There has been more discussion as to whether we need to build/dig another ornamental pond dam in the front garden.  Each time there has been abnormal amounts of rain the subject is pulled out for further review.   I have found the perfect spot for it not near any underground power lines and only a couple of pop up sprinklers are near it. Whether Ashley agrees with my choice is another matter.  The theory is a pond dam could be used to hold the water from the drive in weather conditions like this, be attractive and also be a source of water for the plants that are right up the front of the garden. I can see a small windmill providing pumping power and lots of watery type plants put in around it – but as we all know what I see in my minds eye may never come to fuitition.  Still there may be more of a chance to get it built than there has been in previous years considering the amount of rain we have had.

Luckily Ashley and I spent time on Sunday gardening – me pruning, him putting the prunings through the mulcher.  Thank heavens we did as I’m sure that mulch that was spread around has stopped parts of the garden washing away.  I cleaned out the vegie garden and won’t plant anymore in it until the Autumn. It’s too hot now and water (dare I even say it) difficult to keep up to the plants in the hottest of weather.  I’m toying with the idea of planing some vegies in polystyrene boxes and placing them at the edge of the pergola where they will get more shade and where (hopefully) I can tend them without being devoured by mosquitos.  Already in Swan Hill a case of someone having a mosquito bourne illness has been recorded and the Doctors (according to the local paper) think that it won’t be the first.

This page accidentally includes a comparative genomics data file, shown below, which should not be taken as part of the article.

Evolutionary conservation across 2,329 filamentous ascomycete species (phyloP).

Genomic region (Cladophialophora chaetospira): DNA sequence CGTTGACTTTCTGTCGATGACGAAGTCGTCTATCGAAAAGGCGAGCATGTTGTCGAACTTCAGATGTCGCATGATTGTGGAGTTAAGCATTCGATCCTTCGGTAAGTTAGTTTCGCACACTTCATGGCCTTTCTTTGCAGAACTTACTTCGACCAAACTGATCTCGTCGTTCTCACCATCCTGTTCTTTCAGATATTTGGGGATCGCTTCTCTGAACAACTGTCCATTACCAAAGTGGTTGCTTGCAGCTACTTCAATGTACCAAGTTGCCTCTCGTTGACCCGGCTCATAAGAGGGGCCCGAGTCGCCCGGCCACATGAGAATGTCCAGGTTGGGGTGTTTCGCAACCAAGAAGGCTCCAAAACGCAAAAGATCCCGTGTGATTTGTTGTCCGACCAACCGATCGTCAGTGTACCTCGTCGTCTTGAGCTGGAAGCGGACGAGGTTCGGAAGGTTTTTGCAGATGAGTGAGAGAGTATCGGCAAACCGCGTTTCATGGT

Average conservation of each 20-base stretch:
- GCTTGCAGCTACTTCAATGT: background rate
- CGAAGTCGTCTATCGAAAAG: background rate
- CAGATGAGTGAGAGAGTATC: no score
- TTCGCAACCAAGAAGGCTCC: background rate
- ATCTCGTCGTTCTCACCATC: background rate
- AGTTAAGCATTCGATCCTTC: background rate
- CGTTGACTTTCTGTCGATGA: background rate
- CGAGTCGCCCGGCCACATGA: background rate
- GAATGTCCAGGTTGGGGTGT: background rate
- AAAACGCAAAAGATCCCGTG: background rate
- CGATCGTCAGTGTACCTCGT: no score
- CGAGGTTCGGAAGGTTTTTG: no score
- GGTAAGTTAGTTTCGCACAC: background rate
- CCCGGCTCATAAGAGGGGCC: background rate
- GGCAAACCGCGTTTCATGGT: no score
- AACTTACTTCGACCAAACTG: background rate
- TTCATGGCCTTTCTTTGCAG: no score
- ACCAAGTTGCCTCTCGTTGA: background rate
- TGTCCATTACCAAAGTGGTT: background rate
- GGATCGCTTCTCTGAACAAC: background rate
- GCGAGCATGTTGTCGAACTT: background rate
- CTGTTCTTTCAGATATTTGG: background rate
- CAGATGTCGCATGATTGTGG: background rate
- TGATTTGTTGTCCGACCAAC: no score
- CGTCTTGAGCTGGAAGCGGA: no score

As I said we are a country of extemes but I honestly wouldn’t live anywhere else.

Soggily Yours



5 thoughts on “A Country of Extremes

  1. I too would live no where else and early in Jan or on new years eve I found the complete version of “I love a sunburnt country” and popped it in my blog.
    My Dad was a specialist at going out and getting diesel pumps going – we were on a market garden with a 3 mil gallon dam, do not ask me what that is in today’s language but we had a 30’bore down into a coral bed stream so never lacked water. But Dad did part time consultancy with Southern Cross diesels and windmills and was often called out to fix a pump. He just seemed to have that knack and in an era where he would have been allowed to take up scholarships he had won I am sure that would have been his field somewhere. Show time was wonderful as he was their rep on a stand at the show so we would go every day. Much more educational than primary school.